June 26, 1953
Appeal, No. 167, Jan. T., 1953, from judgment of Court of Common Pleas of Luzerne County, Dec. T., 1951, No. 975, in case of G. Marie Hines, Admrx., Estate of Howard D. Hines, deceased v. Aldo S. Fanti and Jerry Rubbico. Judgment affirmed.
E. C. Marianelli, with him Gomer W. Morgan, for appellants.
Max Rosenn, with him Harold Rosenn and Rosenn & Rosenn, for appellee.
Before Stern, C.j., Stearne, Jones, Bell, Chidsey, Musmanno and Arnold, JJ.
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OPINION BY MR. JUSTICE MUSMANNO
On April 26, 1951, Howard Hines, a driver of eighteen years' experience, sat at the wheel of his eight-ton
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International truck as it rolled southwardly along Route 11, a three-lane highway, on the way from West Nanticoke to Hunlock's Creek, both in Luzerne County, Pennsylvania. It was 8 o'clock in the morning, the weather clear and dry, the visibility good, when Hines, overtaking a nine-ton GMC truck, passed uneventfully around it and returned to his side of the highway. The GMC truck, (driven by Aldo S. Fanti), routinely followed in the wake of the Hines truck until both vehicles reached the bottom of a slow descent and then began a slight ascent. Suddenly the Hines truck veered to the right, travelled some 100 feet on the berm or "embankment" flanking the roadway, ran into a retaining wall, and climbed the barrier until momentum and gravity threw it back into a half somersault. It finally came to rest, overturned, partly in the southbound and partly in the center lane of the road, Hines crushed to death in the demolished cab.
G. Marie Hines, his widow, as administratrix of his estate, and on behalf of herself and three minor children, brought suit against Aldo S. Fanti, the operator, and Jerry Rubbico, the owner of the GMC truck, charging that Fanti, in seeking to pass Hines on the highway, struck the left rear portion of the Hines truck, forcing it off the highway and into the culminating disaster. At the ensuing trial, the jury returned a $25,000 verdict for the plaintiff and against both defendants, who have appealed for a judgment non obstante veredicto.
For convenience and clarity in narration and exposition the truck driven by Fanti will be referred to here as the Fanti truck, and the truck driven by the decedent will continue to be called the Hines truck.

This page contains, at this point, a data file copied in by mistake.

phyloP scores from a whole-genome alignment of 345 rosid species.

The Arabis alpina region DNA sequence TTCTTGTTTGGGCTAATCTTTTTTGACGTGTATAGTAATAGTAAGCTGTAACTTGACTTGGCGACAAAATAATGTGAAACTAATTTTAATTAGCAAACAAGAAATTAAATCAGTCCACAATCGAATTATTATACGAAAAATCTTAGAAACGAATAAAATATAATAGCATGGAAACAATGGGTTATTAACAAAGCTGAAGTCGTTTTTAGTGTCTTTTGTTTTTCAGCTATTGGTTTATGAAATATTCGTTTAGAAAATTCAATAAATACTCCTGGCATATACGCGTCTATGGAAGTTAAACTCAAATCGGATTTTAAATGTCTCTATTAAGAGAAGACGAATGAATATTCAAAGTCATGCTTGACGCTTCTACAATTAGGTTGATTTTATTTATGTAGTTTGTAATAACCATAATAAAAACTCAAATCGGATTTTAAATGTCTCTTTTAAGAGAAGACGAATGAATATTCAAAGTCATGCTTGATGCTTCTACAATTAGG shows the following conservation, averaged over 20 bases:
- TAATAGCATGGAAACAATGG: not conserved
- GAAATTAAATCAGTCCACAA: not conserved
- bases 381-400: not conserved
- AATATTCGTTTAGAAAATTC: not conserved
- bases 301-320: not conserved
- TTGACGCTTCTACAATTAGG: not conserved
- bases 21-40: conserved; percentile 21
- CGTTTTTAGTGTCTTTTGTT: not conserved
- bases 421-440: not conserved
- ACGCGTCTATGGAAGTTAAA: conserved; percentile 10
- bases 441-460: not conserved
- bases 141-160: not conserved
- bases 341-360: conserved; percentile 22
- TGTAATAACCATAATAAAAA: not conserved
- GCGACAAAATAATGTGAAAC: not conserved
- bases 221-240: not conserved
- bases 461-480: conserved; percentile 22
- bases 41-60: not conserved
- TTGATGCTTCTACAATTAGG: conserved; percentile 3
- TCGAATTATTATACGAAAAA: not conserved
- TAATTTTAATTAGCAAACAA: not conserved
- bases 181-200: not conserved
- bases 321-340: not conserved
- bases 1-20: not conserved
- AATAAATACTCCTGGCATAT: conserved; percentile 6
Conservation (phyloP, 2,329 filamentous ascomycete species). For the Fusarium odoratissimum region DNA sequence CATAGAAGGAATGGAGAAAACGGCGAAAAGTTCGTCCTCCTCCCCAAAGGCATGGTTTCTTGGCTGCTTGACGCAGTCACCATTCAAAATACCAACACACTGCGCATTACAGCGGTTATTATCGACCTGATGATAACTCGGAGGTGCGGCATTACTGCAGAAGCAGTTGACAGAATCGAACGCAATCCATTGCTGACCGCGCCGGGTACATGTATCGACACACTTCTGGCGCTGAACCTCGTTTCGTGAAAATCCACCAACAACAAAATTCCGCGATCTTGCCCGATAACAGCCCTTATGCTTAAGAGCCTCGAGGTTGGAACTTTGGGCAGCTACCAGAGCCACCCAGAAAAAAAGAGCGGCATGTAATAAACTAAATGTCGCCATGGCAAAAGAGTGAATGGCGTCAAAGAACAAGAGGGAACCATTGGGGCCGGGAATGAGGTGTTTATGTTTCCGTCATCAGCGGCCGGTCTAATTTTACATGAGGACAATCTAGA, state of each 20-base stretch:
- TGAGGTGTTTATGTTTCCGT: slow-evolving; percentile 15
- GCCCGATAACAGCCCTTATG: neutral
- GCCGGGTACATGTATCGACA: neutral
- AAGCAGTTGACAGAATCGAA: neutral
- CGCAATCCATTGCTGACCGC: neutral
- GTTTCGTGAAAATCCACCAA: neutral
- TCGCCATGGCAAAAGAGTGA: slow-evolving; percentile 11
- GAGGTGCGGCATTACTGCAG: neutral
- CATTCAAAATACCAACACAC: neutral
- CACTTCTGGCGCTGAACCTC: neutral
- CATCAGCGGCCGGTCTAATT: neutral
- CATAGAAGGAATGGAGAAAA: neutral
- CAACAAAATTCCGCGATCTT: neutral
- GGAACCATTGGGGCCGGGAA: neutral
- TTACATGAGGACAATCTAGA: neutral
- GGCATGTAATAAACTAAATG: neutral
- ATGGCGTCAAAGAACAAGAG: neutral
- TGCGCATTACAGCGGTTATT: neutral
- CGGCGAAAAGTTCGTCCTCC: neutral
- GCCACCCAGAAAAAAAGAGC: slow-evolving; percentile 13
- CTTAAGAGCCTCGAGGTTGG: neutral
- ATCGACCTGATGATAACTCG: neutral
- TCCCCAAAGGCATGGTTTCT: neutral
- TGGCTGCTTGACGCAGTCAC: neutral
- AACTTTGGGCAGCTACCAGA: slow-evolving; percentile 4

The defendants contend that the Fanti truck did not touch the Hines truck prior to the accident and they advance the theory that the tragedy of Hines was the result of his losing control of his vehicle just before the
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crash. A theory without factual data to support it has no more weight in a courtroom than in a scientific laboratory. There is no evidence that Hines, with an 18 year record of safe driving, was intoxicated, ill or distracted. He was 42 years of age, married and had a family of three children, factors which normally bespeak sober and serious attention to duty and work. And, of course, there is always the presumption in law that one who loses his life in an accident used due care. Aldo S. Fanti was 24 years of age and had had about 2 years' experience as a driver. He had driven over this particular route for only about one week.
The defendants contend further that since no one testified to the precise instant of the contact between the two trucks the accident was therefore unwitnessed and the plaintiff's case should fail for lack of evidence. In Tucker v. Pittsburgh Rys., 227 Pa. 66, we said: "Accidents in which life is lost not infrequently occur unwitnessed. Such fact in itself does not operate to protect one whose negligence can be shown from the general situation and circumstances to have been the operative cause. When these are such as to satisfy reasonable and well-balanced minds that the accident resulted from the negligence of the party charged, liability attaches."
Witness Michael Sunday testified that he was on the road the morning of the accident and saw the two trucks moving along at from 30 to 40 miles per hour and that the Hines truck, after it had overtaken the Fanti truck, preceded the Fanti truck. Witness Charles Piatt testified that he was travelling about 800 feet behind the two trucks and that just before the Hines vehicle burst into a cloud of dust he saw the Fanti truck in the middle lane, which was the passing lane. This could well have been the flash of a moment after the Fanti truck, in an abrupt movement to the left, had struck the Hines truck.
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That Fanti was conscious of some clash was evident from the testimony of his employer Rubbico, who said that a few minutes after the accident Fanti declared to him that "he was sorry he smashed my truck."
Although it is true that there was no ocular evidence of the kiss of death between the two vehicles, the circumstances proved the nature of the fatal encounter as vividly as any human voice could describe. Immediately after the accident it was discovered that the Fanti truck bore collision marks at the very points where it would come into contact with the Hines truck in the attempt to pass it. Norman Phethean, who made an investigation of the accident and took pictures of the vehicles involved, testified that on the Fanti truck he found "a dent in the right front corner of the body structure and a scrape on the gas cap and a bend in the gas line."